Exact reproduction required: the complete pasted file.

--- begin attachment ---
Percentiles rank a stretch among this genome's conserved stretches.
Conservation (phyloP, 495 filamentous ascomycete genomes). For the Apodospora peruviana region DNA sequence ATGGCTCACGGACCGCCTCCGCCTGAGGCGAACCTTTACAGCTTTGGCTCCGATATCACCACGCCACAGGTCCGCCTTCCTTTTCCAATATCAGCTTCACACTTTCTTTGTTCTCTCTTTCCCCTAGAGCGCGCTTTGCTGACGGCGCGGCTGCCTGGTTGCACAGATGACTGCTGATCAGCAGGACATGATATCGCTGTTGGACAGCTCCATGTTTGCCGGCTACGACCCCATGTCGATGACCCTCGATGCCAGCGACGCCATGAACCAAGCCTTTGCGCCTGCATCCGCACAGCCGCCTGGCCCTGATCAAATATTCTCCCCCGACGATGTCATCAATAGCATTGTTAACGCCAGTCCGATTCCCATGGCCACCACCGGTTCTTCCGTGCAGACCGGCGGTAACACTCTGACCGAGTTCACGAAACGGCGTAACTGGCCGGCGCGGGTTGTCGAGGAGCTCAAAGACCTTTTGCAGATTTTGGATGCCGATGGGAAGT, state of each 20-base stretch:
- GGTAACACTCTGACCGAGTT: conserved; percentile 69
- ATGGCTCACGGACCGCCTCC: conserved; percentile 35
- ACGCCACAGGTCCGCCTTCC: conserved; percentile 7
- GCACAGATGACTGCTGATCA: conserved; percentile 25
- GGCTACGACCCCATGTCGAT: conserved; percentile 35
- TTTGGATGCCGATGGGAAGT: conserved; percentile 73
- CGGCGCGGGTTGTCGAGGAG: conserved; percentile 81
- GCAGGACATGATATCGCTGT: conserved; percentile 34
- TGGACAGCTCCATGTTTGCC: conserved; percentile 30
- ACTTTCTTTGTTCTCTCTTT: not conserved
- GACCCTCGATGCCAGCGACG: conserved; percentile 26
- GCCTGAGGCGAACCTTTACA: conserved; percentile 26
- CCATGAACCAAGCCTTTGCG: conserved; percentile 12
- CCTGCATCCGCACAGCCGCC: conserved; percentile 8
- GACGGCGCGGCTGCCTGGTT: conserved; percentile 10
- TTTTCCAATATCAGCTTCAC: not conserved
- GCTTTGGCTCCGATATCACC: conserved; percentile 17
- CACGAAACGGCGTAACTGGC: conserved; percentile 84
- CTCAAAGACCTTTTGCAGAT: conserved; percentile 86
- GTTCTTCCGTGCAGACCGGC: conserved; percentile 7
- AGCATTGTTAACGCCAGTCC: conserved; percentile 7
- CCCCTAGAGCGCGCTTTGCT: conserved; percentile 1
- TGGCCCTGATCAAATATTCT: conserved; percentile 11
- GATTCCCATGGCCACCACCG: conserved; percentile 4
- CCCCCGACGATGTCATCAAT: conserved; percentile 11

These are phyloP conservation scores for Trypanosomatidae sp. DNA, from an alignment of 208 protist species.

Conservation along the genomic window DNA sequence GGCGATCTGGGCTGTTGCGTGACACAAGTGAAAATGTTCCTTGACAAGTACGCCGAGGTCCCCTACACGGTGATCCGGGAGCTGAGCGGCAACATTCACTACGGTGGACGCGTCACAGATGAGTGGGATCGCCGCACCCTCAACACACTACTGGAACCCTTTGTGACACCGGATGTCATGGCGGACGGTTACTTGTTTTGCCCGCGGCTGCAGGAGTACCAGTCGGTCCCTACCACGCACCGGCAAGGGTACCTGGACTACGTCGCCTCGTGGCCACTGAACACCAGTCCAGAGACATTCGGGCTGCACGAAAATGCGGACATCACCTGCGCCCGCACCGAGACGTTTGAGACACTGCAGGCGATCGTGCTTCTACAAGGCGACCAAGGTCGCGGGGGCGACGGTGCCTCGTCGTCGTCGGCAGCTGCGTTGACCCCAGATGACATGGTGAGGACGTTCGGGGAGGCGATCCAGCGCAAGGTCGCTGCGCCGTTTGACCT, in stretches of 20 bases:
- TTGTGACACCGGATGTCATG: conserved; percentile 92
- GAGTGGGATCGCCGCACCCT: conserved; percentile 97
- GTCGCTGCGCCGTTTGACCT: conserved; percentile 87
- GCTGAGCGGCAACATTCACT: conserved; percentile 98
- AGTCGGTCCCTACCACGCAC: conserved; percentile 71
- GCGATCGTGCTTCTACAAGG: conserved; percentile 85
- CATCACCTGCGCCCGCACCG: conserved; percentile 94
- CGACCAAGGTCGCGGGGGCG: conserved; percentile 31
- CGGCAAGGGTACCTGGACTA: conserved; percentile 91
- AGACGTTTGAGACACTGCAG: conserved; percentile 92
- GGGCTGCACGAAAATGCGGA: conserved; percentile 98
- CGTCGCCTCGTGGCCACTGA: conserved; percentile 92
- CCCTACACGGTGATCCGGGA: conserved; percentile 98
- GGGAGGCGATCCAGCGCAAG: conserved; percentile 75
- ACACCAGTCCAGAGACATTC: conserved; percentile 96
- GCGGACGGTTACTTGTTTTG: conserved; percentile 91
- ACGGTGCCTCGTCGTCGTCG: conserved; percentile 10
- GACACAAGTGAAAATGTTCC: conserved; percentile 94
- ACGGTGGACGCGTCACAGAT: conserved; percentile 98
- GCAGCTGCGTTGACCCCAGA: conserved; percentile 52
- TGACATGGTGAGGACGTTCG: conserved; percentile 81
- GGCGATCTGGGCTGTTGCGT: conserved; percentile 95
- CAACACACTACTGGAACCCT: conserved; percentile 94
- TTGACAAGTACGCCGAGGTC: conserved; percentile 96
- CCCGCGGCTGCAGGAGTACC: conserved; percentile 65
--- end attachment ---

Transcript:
Percentiles rank a stretch among this genome's conserved stretches.
Conservation (phyloP, 495 filamentous ascomycete genomes). For the Apodospora peruviana region DNA sequence ATGGCTCACGGACCGCCTCCGCCTGAGGCGAACCTTTACAGCTTTGGCTCCGATATCACCACGCCACAGGTCCGCCTTCCTTTTCCAATATCAGCTTCACACTTTCTTTGTTCTCTCTTTCCCCTAGAGCGCGCTTTGCTGACGGCGCGGCTGCCTGGTTGCACAGATGACTGCTGATCAGCAGGACATGATATCGCTGTTGGACAGCTCCATGTTTGCCGGCTACGACCCCATGTCGATGACCCTCGATGCCAGCGACGCCATGAACCAAGCCTTTGCGCCTGCATCCGCACAGCCGCCTGGCCCTGATCAAATATTCTCCCCCGACGATGTCATCAATAGCATTGTTAACGCCAGTCCGATTCCCATGGCCACCACCGGTTCTTCCGTGCAGACCGGCGGTAACACTCTGACCGAGTTCACGAAACGGCGTAACTGGCCGGCGCGGGTTGTCGAGGAGCTCAAAGACCTTTTGCAGATTTTGGATGCCGATGGGAAGT, state of each 20-base stretch:
- GGTAACACTCTGACCGAGTT: conserved; percentile 69
- ATGGCTCACGGACCGCCTCC: conserved; percentile 35
- ACGCCACAGGTCCGCCTTCC: conserved; percentile 7
- GCACAGATGACTGCTGATCA: conserved; percentile 25
- GGCTACGACCCCATGTCGAT: conserved; percentile 35
- TTTGGATGCCGATGGGAAGT: conserved; percentile 73
- CGGCGCGGGTTGTCGAGGAG: conserved; percentile 81
- GCAGGACATGATATCGCTGT: conserved; percentile 34
- TGGACAGCTCCATGTTTGCC: conserved; percentile 30
- ACTTTCTTTGTTCTCTCTTT: not conserved
- GACCCTCGATGCCAGCGACG: conserved; percentile 26
- GCCTGAGGCGAACCTTTACA: conserved; percentile 26
- CCATGAACCAAGCCTTTGCG: conserved; percentile 12
- CCTGCATCCGCACAGCCGCC: conserved; percentile 8
- GACGGCGCGGCTGCCTGGTT: conserved; percentile 10
- TTTTCCAATATCAGCTTCAC: not conserved
- GCTTTGGCTCCGATATCACC: conserved; percentile 17
- CACGAAACGGCGTAACTGGC: conserved; percentile 84
- CTCAAAGACCTTTTGCAGAT: conserved; percentile 86
- GTTCTTCCGTGCAGACCGGC: conserved; percentile 7
- AGCATTGTTAACGCCAGTCC: conserved; percentile 7
- CCCCTAGAGCGCGCTTTGCT: conserved; percentile 1
- TGGCCCTGATCAAATATTCT: conserved; percentile 11
- GATTCCCATGGCCACCACCG: conserved; percentile 4
- CCCCCGACGATGTCATCAAT: conserved; percentile 11

These are phyloP conservation scores for Trypanosomatidae sp. DNA, from an alignment of 208 protist species.

Conservation along the genomic window DNA sequence GGCGATCTGGGCTGTTGCGTGACACAAGTGAAAATGTTCCTTGACAAGTACGCCGAGGTCCCCTACACGGTGATCCGGGAGCTGAGCGGCAACATTCACTACGGTGGACGCGTCACAGATGAGTGGGATCGCCGCACCCTCAACACACTACTGGAACCCTTTGTGACACCGGATGTCATGGCGGACGGTTACTTGTTTTGCCCGCGGCTGCAGGAGTACCAGTCGGTCCCTACCACGCACCGGCAAGGGTACCTGGACTACGTCGCCTCGTGGCCACTGAACACCAGTCCAGAGACATTCGGGCTGCACGAAAATGCGGACATCACCTGCGCCCGCACCGAGACGTTTGAGACACTGCAGGCGATCGTGCTTCTACAAGGCGACCAAGGTCGCGGGGGCGACGGTGCCTCGTCGTCGTCGGCAGCTGCGTTGACCCCAGATGACATGGTGAGGACGTTCGGGGAGGCGATCCAGCGCAAGGTCGCTGCGCCGTTTGACCT, in stretches of 20 bases:
- TTGTGACACCGGATGTCATG: conserved; percentile 92
- GAGTGGGATCGCCGCACCCT: conserved; percentile 97
- GTCGCTGCGCCGTTTGACCT: conserved; percentile 87
- GCTGAGCGGCAACATTCACT: conserved; percentile 98
- AGTCGGTCCCTACCACGCAC: conserved; percentile 71
- GCGATCGTGCTTCTACAAGG: conserved; percentile 85
- CATCACCTGCGCCCGCACCG: conserved; percentile 94
- CGACCAAGGTCGCGGGGGCG: conserved; percentile 31
- CGGCAAGGGTACCTGGACTA: conserved; percentile 91
- AGACGTTTGAGACACTGCAG: conserved; percentile 92
- GGGCTGCACGAAAATGCGGA: conserved; percentile 98
- CGTCGCCTCGTGGCCACTGA: conserved; percentile 92
- CCCTACACGGTGATCCGGGA: conserved; percentile 98
- GGGAGGCGATCCAGCGCAAG: conserved; percentile 75
- ACACCAGTCCAGAGACATTC: conserved; percentile 96
- GCGGACGGTTACTTGTTTTG: conserved; percentile 91
- ACGGTGCCTCGTCGTCGTCG: conserved; percentile 10
- GACACAAGTGAAAATGTTCC: conserved; percentile 94
- ACGGTGGACGCGTCACAGAT: conserved; percentile 98
- GCAGCTGCGTTGACCCCAGA: conserved; percentile 52
- TGACATGGTGAGGACGTTCG: conserved; percentile 81
- GGCGATCTGGGCTGTTGCGT: conserved; percentile 95
- CAACACACTACTGGAACCCT: conserved; percentile 94
- TTGACAAGTACGCCGAGGTC: conserved; percentile 96
- CCCGCGGCTGCAGGAGTACC: conserved; percentile 65